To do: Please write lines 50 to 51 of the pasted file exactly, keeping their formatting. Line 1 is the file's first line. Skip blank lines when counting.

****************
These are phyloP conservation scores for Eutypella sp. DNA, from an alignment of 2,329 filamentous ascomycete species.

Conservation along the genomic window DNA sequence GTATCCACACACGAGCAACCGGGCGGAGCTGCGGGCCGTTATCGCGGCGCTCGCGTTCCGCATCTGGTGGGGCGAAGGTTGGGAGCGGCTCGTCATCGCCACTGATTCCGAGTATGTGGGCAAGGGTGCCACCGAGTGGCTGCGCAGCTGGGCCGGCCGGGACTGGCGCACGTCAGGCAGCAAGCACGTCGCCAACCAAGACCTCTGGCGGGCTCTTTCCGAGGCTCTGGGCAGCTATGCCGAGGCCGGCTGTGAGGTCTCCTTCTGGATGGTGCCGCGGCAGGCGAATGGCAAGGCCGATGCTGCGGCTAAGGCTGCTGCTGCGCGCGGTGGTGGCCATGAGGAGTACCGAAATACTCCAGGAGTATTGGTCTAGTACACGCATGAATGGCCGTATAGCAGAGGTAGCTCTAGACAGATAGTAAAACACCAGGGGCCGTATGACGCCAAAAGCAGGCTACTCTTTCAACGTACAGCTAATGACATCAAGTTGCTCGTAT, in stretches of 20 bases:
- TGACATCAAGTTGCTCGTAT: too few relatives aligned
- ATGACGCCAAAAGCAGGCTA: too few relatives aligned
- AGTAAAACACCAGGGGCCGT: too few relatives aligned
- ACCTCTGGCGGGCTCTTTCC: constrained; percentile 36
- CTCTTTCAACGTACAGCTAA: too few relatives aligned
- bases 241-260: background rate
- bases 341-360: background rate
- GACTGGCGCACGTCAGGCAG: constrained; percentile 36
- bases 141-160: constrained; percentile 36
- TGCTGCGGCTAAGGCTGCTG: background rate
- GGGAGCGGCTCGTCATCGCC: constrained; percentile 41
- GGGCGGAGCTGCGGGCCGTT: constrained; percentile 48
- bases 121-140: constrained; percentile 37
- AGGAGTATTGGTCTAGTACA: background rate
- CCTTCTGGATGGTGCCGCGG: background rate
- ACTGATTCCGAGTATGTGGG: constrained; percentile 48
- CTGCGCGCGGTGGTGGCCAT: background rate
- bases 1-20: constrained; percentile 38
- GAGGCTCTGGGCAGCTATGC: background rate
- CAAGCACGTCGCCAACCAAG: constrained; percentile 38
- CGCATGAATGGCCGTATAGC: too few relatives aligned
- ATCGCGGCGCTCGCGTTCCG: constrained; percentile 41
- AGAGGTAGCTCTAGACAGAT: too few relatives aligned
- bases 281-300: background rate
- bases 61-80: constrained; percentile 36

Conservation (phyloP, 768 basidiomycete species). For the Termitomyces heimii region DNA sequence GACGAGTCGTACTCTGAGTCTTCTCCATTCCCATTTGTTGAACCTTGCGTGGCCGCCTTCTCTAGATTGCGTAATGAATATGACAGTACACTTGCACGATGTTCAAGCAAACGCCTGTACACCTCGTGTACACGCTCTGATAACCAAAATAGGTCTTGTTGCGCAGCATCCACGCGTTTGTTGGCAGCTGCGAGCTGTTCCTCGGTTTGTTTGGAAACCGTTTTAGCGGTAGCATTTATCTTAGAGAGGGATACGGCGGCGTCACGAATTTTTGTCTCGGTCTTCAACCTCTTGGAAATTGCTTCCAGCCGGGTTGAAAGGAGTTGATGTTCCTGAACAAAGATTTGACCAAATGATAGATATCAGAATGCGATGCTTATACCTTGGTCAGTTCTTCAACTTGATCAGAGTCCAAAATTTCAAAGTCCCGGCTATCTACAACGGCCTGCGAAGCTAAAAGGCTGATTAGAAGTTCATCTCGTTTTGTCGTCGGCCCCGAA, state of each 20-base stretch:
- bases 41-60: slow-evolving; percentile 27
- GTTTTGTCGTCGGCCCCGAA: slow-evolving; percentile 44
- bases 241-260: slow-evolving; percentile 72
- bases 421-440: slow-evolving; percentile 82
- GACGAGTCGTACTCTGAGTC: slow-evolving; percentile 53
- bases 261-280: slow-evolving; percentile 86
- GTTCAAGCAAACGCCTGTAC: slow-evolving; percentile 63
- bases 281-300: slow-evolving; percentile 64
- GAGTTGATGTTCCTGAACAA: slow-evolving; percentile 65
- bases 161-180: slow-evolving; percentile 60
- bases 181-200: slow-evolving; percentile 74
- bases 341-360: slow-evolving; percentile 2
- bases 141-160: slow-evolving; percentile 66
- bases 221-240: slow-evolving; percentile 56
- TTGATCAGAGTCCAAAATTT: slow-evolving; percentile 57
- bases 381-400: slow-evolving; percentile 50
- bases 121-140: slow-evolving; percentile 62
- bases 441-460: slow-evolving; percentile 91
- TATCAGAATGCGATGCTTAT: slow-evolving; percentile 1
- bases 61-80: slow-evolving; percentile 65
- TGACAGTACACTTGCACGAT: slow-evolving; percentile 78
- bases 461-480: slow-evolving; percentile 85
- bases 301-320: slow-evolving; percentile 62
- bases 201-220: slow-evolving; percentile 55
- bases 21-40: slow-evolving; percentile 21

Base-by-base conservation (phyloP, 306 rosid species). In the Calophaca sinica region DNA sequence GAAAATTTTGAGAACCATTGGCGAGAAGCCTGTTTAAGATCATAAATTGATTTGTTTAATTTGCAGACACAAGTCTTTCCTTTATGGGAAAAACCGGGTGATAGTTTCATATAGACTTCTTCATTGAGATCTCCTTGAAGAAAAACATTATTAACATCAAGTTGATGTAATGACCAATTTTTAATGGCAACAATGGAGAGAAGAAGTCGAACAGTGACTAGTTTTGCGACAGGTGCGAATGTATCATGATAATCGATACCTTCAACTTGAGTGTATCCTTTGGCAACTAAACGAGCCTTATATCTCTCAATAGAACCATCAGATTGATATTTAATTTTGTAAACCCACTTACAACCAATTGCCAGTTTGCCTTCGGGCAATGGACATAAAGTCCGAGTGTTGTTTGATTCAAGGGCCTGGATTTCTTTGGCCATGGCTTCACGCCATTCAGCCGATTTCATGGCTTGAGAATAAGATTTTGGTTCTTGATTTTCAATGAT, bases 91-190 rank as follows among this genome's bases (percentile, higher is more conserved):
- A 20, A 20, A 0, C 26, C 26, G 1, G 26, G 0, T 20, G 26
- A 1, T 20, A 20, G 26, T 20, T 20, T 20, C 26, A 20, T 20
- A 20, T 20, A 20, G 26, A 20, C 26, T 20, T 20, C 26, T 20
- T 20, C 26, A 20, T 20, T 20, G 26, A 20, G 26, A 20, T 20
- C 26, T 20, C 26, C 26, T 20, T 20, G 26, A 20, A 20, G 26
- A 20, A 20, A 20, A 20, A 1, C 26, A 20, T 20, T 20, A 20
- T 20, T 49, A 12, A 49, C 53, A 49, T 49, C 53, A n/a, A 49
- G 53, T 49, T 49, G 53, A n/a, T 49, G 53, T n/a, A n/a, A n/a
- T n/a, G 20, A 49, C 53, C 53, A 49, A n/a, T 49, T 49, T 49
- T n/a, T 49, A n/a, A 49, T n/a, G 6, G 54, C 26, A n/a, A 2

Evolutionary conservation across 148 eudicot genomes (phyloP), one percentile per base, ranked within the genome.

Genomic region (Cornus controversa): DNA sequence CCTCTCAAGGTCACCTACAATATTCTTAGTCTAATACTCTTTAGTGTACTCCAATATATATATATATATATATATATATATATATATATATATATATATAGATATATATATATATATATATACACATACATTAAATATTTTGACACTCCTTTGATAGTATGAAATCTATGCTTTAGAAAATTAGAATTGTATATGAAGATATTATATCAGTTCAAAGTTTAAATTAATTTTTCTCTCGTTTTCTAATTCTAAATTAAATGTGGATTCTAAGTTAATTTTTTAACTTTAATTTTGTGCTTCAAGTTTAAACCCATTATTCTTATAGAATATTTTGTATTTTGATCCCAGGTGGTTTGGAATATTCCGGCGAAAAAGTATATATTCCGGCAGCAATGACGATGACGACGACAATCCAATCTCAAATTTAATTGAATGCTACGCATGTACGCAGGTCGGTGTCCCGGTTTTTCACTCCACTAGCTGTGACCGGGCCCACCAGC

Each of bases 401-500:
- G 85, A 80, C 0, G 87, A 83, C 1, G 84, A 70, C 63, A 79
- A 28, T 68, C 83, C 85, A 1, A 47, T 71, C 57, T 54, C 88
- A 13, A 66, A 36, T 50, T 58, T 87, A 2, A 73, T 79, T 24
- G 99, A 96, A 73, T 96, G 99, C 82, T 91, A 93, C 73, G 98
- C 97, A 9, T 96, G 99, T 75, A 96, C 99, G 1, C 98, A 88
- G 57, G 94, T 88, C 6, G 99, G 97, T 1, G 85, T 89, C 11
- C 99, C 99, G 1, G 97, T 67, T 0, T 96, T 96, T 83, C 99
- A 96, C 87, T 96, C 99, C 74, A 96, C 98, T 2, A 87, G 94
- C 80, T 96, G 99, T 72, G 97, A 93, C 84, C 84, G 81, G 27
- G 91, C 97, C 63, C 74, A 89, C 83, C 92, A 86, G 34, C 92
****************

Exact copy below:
- bases 461-480: slow-evolving; percentile 85
- bases 301-320: slow-evolving; percentile 62